The Federation of Independent Sea Harvesters of Newfoundland and Labrador (FISH-NL) says it’s time to bring back a tool that once helped bridge the gap between fishermen and scientists, particularly on issues regarding the state of northern cod.
FISH-NL president Ryan Cleary said before it was disbanded in 2011, the Fisheries Resource Conservation Council (FRCC) helped address the divide between Department of Fisheries and Oceans (DFO) scientists and the fishing industry. The FRCC’s role was to listen to all sides and provide advice to the federal minister on quotas.
“DFO scientists and inshore harvesters are once again complete strangers, just like in the early 1990s when the commercial fisheries failed,” Cleary said. “Another council should be formed immediately to bridge the divide between what fishermen are seeing on the water, and what scientists are seeing in their highly suspect mathematical models.”
The FRCC was formed in 1993 as a partnership between science and industry to recommend quotas and conservation measures for the Atlantic fishery. That started changing in 2002, when the panel was charged with focusing on long-term conservation strategies.
The scrapping of the FRCC, and a similar council on the Pacific coast, came about in 2011 under the Harper administration.
The fisheries minister at the time, Keith Ashfield, defended the decision, saying that “while the FRCC has historically served an important role, activities have been replaced by other approaches, such as the industry is participating in stock assessments and the development of integrated fisheries management plans, and through various advisory committees."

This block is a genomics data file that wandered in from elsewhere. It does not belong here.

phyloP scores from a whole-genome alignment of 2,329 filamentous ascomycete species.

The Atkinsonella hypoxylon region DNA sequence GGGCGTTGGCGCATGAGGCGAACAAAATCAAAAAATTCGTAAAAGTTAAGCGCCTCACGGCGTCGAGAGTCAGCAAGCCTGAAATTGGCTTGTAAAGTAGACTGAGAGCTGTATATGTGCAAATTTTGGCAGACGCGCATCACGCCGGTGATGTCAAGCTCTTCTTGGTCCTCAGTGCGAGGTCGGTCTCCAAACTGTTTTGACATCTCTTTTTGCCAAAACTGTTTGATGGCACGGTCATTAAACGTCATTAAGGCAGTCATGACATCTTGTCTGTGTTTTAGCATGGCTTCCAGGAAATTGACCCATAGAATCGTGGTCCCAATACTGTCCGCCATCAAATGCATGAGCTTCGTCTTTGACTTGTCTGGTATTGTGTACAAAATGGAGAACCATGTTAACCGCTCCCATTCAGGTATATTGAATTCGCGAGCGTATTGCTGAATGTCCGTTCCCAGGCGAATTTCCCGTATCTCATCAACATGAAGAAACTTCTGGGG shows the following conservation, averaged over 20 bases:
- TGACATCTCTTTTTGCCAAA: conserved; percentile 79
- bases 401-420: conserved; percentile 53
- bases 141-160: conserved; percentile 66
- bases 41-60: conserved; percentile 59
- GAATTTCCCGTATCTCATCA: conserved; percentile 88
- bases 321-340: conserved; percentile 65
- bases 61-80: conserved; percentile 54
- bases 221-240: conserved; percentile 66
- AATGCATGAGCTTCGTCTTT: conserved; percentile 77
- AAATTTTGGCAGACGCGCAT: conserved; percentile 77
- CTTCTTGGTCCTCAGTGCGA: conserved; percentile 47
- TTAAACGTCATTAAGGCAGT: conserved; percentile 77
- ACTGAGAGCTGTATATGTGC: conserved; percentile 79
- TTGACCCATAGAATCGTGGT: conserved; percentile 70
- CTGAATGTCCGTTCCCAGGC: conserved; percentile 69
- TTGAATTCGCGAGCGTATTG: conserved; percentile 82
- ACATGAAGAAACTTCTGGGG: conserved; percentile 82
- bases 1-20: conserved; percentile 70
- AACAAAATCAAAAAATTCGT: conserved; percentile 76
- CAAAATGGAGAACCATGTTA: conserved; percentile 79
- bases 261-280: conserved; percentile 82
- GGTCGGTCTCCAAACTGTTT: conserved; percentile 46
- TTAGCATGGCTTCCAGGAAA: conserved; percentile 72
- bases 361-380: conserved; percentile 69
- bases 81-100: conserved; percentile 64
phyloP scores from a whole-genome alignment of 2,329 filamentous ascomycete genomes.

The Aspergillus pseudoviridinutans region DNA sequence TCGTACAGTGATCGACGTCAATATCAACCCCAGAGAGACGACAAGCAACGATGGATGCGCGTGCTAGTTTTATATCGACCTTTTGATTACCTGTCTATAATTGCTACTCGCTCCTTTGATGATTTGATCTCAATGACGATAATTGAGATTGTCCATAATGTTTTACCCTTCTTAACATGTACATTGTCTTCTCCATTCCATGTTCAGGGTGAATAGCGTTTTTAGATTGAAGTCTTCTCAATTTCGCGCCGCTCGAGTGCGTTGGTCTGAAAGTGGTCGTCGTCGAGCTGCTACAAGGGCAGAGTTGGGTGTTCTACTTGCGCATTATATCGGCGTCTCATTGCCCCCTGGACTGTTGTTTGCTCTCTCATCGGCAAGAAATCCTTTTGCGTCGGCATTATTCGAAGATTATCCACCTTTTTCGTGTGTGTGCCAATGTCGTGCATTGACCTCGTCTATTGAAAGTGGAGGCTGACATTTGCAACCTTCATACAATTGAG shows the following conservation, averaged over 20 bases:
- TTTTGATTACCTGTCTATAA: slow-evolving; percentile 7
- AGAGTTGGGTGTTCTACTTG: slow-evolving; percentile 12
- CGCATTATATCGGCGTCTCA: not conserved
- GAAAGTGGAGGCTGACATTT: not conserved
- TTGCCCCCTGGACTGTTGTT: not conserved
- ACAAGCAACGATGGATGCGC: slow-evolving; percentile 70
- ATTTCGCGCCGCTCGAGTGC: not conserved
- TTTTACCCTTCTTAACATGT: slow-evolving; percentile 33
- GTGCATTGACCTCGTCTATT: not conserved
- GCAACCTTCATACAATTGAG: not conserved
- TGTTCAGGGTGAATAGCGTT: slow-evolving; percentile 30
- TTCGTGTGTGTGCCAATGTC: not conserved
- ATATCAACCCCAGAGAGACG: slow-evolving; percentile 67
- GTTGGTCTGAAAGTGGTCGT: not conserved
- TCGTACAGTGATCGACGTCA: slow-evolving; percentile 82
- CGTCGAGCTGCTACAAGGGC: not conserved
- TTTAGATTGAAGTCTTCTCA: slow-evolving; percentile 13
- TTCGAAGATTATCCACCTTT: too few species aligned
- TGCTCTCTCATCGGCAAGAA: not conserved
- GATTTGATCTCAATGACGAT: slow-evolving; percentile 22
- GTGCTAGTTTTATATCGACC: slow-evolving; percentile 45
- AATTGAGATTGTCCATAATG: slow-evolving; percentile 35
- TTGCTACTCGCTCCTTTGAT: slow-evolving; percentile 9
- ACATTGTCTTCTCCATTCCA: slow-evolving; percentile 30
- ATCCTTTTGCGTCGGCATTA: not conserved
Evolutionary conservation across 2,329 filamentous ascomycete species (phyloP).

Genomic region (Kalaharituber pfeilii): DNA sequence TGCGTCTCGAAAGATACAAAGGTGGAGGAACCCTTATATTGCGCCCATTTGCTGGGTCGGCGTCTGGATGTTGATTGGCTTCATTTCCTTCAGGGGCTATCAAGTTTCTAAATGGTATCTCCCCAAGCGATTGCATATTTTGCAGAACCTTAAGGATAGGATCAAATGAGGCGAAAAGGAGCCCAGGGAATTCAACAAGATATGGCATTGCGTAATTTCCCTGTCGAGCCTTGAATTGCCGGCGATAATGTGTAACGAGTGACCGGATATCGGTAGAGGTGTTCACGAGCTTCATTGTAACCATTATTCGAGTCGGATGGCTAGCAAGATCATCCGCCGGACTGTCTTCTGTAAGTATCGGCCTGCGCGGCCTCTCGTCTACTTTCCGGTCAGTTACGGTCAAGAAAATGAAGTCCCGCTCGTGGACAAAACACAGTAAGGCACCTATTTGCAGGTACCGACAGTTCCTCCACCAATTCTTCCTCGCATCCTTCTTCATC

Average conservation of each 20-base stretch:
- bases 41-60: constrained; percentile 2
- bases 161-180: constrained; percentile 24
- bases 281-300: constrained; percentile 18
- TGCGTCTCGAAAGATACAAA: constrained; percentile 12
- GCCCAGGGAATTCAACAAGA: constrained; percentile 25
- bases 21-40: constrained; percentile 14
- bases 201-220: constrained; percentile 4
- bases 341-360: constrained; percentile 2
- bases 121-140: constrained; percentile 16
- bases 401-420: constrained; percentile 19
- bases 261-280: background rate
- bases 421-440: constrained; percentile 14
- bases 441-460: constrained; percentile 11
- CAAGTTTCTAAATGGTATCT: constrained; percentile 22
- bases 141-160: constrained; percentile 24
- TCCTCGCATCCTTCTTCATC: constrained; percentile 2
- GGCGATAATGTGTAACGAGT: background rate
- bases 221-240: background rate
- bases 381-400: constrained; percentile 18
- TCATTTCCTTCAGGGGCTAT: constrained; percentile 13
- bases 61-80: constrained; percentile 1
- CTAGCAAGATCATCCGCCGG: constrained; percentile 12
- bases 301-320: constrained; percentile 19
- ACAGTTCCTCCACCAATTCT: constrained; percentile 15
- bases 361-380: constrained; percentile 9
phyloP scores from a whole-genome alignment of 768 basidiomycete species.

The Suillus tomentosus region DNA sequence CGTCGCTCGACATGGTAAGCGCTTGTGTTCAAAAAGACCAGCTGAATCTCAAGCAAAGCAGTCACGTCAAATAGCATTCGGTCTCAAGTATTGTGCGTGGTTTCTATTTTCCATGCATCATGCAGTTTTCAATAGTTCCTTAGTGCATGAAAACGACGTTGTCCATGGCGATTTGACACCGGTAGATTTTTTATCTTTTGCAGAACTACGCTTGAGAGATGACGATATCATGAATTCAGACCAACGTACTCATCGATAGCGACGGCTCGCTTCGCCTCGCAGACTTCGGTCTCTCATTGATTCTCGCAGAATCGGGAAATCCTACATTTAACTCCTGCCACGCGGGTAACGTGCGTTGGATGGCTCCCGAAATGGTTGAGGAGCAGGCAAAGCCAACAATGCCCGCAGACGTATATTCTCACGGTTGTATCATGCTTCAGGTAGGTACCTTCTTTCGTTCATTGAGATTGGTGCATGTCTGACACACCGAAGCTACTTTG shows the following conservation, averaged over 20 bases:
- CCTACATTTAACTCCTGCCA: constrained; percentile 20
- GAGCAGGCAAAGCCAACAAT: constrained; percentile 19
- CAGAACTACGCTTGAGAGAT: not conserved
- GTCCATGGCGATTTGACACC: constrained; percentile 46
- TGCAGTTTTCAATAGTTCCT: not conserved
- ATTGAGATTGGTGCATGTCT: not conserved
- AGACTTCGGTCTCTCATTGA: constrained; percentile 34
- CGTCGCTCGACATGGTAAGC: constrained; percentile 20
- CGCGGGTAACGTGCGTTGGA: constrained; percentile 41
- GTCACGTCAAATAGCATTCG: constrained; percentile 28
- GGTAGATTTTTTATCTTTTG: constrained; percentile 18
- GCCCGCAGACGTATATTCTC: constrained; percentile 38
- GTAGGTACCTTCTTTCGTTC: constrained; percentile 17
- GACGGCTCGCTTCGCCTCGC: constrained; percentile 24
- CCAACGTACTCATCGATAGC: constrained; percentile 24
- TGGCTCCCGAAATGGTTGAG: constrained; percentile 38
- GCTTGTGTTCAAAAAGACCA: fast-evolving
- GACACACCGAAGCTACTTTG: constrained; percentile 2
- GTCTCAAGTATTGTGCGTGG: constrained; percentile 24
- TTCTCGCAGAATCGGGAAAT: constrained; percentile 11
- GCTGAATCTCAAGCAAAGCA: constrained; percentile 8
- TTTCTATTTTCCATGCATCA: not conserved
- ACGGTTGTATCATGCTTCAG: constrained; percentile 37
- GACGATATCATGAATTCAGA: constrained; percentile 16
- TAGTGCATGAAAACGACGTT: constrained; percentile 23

Cleary said, however, the divide between fishermen and science has never been wider.
The 2018 total allowable catch (TAC) for northern cod was 9,500 tonnes, he noted, but some inshore harvesters say the TAC for 2019 should be much higher because the fish have never been more plentiful. At the same time, DFO science has said the stock remains in the critical zone.
Meanwhile, Cleary said that during DFO’s current round of providewide meetings with inshore harvesters, the Fish, Food and Allied Workers’ (FFAW-Unifor) union has called for a 2019 northern cod quota of 35,000 tonnes — a 268 per cent increase from last year.
FISH-NL is calling on the FFAW-Unifor to release the results of the sentinel or test fisheries for northern cod that the union has run in waters around the province since the mid-1990s. In 2017, Cleary noted, the sentinel contracts were worth $1.1 million to the union, and suggested the union also kept the money from the sale of the fish.
“The FFAW-Unifor should know first-hand from the sentinel surveys whether northern cod is up or down,” Cleary said. “It’s time to lay all the information on the table.”
Cleary added a resurrected FRCC could also help deal with the highly controversial proposed new management plan for snow crab known as the precautionary approach, which harvesters and DFO science are butting heads over.